A Peace Corps Thanksgiving.

This post is about the 3rd month of our service in Rwanda.

See the previous post here: Learning Kinyarwanda.

November was the last month of Peace Corps training. It felt like the last third of a culture shock marathon. We had been learning an entirely new way of living and we were just ready to be done. We were so ready for some independence and relaxation. We felt like we had been treated like tiny babies for 3 months. For example, one day a few of us were walking by the market and some men were grilling up delicious corn cakes. We bought a couple and hid in an ally-way to eat them, because in Rwanda you can’t eat outside. This cultural rule has something to do with how eating food is a sign of weakness, so you only eat indoors or on buses. Anyway, the next day we got lectured by our instructors because villagers had called and told them that we ate food at the market. I tell you this story as an example of the little cultural things that really weighed down on us. We just wanted to try some cakes, but we lacked the autonomy to do so.

Training ended about a week after Thanksgiving. It was our training group’s first holiday away from our families and we all spent the holiday together. We were allowed to cook our own Thanksgiving meal, which was the first American food we had eaten in three months. However, cooking in Rwanda isn’t the same as in America. We couldn’t just go to Wal-Mart and buy a frozen turkey. JD, our Program Director, showed up the day before with 8 live turkeys. We slaughtered them ourselves, which was a very new experience for all of us. It took us a couple of tries to efficiently kill them. It was as humane as we could manage as inexperienced butchers. We plucked them, and I personally dressed (gutted) about 5 of them. I will never forget the smell.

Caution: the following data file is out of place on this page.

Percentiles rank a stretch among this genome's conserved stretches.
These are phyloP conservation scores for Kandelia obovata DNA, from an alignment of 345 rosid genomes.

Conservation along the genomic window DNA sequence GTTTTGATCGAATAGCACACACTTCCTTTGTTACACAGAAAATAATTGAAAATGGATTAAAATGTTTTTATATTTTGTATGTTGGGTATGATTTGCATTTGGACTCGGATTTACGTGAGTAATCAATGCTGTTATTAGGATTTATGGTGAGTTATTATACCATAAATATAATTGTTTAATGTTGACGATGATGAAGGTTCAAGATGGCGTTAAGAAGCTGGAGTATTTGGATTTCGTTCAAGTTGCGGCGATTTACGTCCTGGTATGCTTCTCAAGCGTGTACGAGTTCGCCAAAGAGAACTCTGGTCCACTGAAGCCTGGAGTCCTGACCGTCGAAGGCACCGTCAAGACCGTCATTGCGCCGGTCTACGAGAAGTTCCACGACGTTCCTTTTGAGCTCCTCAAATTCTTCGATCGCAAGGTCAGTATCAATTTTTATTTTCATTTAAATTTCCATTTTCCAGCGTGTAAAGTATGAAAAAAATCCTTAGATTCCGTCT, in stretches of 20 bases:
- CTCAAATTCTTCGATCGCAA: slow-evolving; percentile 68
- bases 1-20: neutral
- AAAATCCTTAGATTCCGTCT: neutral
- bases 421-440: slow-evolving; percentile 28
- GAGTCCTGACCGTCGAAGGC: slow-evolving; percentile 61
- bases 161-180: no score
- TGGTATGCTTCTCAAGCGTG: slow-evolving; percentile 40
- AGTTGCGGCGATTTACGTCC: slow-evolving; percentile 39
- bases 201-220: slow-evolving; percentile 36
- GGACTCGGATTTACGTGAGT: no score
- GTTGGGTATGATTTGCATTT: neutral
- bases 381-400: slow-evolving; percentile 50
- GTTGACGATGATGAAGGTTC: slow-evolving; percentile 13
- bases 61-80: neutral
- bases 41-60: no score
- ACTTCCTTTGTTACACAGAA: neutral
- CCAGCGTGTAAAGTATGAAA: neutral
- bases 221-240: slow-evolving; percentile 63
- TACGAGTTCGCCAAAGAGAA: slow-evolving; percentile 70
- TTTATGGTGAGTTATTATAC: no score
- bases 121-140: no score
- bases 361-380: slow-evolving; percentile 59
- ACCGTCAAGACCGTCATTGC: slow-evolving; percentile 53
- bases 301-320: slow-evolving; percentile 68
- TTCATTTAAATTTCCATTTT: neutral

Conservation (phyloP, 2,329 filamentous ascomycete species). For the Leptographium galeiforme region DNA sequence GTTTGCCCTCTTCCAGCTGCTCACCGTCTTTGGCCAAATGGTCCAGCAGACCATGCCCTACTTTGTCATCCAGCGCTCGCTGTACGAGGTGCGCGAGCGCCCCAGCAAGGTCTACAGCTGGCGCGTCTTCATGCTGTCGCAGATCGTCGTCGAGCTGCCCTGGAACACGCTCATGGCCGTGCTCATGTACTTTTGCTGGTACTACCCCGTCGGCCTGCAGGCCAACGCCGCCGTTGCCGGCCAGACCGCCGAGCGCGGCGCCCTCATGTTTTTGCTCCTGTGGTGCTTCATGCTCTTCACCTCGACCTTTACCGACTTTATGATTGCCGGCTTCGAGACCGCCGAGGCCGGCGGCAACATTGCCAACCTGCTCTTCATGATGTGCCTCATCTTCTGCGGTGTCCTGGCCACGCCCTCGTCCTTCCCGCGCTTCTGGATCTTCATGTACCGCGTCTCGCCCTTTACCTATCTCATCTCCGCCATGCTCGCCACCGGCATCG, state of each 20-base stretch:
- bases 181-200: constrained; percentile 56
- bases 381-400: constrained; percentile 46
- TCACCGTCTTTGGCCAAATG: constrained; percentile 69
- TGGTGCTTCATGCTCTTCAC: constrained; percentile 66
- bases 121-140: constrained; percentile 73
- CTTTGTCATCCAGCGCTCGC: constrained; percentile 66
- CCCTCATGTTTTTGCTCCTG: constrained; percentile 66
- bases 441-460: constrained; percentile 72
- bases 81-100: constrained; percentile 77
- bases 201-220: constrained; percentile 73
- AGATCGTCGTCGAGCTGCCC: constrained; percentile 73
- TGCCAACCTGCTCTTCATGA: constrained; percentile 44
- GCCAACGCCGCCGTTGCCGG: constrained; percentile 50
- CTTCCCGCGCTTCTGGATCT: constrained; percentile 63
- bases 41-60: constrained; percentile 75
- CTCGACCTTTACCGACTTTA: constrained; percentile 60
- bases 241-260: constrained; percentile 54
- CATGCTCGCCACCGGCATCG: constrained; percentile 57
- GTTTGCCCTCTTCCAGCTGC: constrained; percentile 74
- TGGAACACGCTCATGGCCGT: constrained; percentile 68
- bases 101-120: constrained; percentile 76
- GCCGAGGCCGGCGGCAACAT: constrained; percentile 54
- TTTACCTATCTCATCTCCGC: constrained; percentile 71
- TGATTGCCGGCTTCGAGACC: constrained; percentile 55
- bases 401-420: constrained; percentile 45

Searing the turkeys so we can pluck them easily.
Searing the turkeys so we can pluck them easily.

We soaked them in brine, and then cooked them overnight buried in a pit of coals.

Bonfire in the cooking pit.
Bonfire in the cooking pit.
Removing the cooked turkeys from the ground.
Removing the cooked turkeys from the ground.

Eating that meal felt like the end of training. All we had left was to take our language exams and then we would all go to our sites where we would be able to have our own space and finally live our own lives. 3 My painting for the month is of a finished plate of food. It is meant to symbolize how we all felt after training was finished. We were exhausted and relieved. Similar to how it feels to finish cooking and eating a giant meal. Finally we would be able to relax and have some time for ourselves.

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